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Pinguicula primuliflora grows naturally in the Florida panhandle, the Mississippi coastal plain, southwestern Georgia and Louisiana. With proper care, these warm temperate butterworts will produce violet-pink flowers with shades of white and yellow.
Pinguicula primuliflora grows in partial to full sunlight, preferably in a bog garden with two inches of water. Its temperature range is 50-85 F (10-30 C) and may undergo semi-dormancy in winter.
Pinguicula Primuliflora Care Sheet
|Soil||1:1 peat and perlite, keep soil moist|
|Water||Distilled, spring, purified, rainwater|
|Light||Partial to full light, 6-8 hours artificial lights are good|
|Food||Small insects, mealworms|
|Temperature||50-85 F (10-30 C)|
|Humidity||At least 70%|
|Dormancy||Not needed, but you can put it into dormancy|
|Propagation||Seeds, leaf cutting|
The best soil for pinguicula primuliflora is 50/50 perlite and peat. If you do not have perlite, use silica sand. Other potting mix combinations may be used like 2 parts peat and 1 part sand or perlite.
Some growers user sphagnum moss with perlite with great success. However, others find sphagnum moss too wet for p. primuliflora, so it depends on what variant you have.
If you buy p. primuliflora online, it will be bundled with potting media. Use that for the plant and see what happens. If the plant grows well, keep using that soil mix. If you want to try other types of media, use it on leaf pullings, not the original pinguicula.
With the right approach you will see a new plant grow. It might take a while before it produces sticky leaves however. There are reasons why butterworts do not get sticky so examine the plant first.
You can also buy potting mix separately. Purchase only media that are safe for butterworts and follow the package instructions for mixing to get the best results.
Pot and Container
Like other butterworts, p. primuliflora has small, thin roots. With proper care the plant grows up to 3 inches in six weeks and 4 inches after 8-10 weeks.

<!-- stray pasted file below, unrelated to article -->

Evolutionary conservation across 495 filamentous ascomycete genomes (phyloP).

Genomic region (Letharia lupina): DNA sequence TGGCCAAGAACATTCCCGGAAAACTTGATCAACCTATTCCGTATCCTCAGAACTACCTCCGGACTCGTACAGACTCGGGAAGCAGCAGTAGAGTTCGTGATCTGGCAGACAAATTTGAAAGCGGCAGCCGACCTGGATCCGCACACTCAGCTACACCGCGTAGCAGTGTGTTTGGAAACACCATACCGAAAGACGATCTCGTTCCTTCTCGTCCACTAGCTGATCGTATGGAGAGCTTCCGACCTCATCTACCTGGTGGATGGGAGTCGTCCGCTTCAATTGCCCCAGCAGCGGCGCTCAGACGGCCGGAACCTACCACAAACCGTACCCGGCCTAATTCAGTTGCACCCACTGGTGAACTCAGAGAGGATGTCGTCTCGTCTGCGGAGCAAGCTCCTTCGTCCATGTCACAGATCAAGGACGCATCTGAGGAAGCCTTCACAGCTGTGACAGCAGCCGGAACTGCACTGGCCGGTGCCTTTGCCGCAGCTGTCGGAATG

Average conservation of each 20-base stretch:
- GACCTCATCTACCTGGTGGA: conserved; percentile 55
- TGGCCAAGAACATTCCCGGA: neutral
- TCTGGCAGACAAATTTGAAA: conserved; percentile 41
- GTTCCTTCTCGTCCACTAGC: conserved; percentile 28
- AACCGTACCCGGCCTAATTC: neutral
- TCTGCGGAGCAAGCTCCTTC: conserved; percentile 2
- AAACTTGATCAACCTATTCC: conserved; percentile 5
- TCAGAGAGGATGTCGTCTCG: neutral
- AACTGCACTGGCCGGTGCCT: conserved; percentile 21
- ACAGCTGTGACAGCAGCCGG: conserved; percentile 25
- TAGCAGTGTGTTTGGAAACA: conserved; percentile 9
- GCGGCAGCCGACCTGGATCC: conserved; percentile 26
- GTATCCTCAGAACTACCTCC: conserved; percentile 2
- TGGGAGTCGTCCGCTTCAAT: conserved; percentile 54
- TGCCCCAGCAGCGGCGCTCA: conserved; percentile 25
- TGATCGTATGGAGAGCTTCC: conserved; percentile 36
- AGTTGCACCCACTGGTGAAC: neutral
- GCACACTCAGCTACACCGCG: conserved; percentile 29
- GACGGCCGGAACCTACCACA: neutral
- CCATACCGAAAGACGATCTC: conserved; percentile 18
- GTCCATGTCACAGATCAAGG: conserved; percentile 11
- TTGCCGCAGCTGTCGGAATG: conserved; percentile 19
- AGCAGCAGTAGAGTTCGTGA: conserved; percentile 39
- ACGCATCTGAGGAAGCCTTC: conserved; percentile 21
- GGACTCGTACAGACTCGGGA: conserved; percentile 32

A 3-5 inch container is sufficient for a pinguicula primuliflora. These plants usually are quite small so these pot sizes will be enough.
Because of their small size, there is little to no need for repotting. Probably the only time you will have to repot p. primuliflora is due to root rot or bacterial infection.
Any plastic container can be used as a pot as long as the plant fits. The container should be deep enough so flowers can bloom and the roots expand, no matter how small they are. If you want to use a large pot, it will require more soil.
Pinguicula primuliflora should stand in two inches of water. If humidity is low, replenish frequently and water from the top. The soil must always be moistened but not soggy.
P. primuliflora naturally grows in ponds, streams, swamps and other wet areas. The tray method should work well here. Get a tray large enough to hold the potted plant. If you have several butterworts, there has to be a few inches of space between each pot. A good choice would be TITE Plant Tray as it holds these plants nicely.
Pour 1-2 inches of water in the tray and place the pot in it. Add more water to the tray before it empties. If it really gets hot and humidity drops, water from the top too.
If you are not sure how much water to use, look at the soil. A device like the XLUX Soil Moisture Meter is the simplest solution. If you do not have one, press your finger on the soil. If dirt sticks to your hand without being too wet, that is the right consistency.
Once you have set up its environment, use only purified, distilled, reverse osmosis or rainwater. Carnivorous pants need pure, natural water. Do not use tap water because it has elements which are unsuitable for the plant.
You can also grow p. primuliflora in a bog garden which in many ways is the most ideal. A bog garden is not necessary, but if you want its environment to be as natural as possible, it is the best choice.
Keep pinguicula primuliflora away from the hot sun. The plant grows in partial to full sunlight, but only if the temperature does not exceed 100 degrees.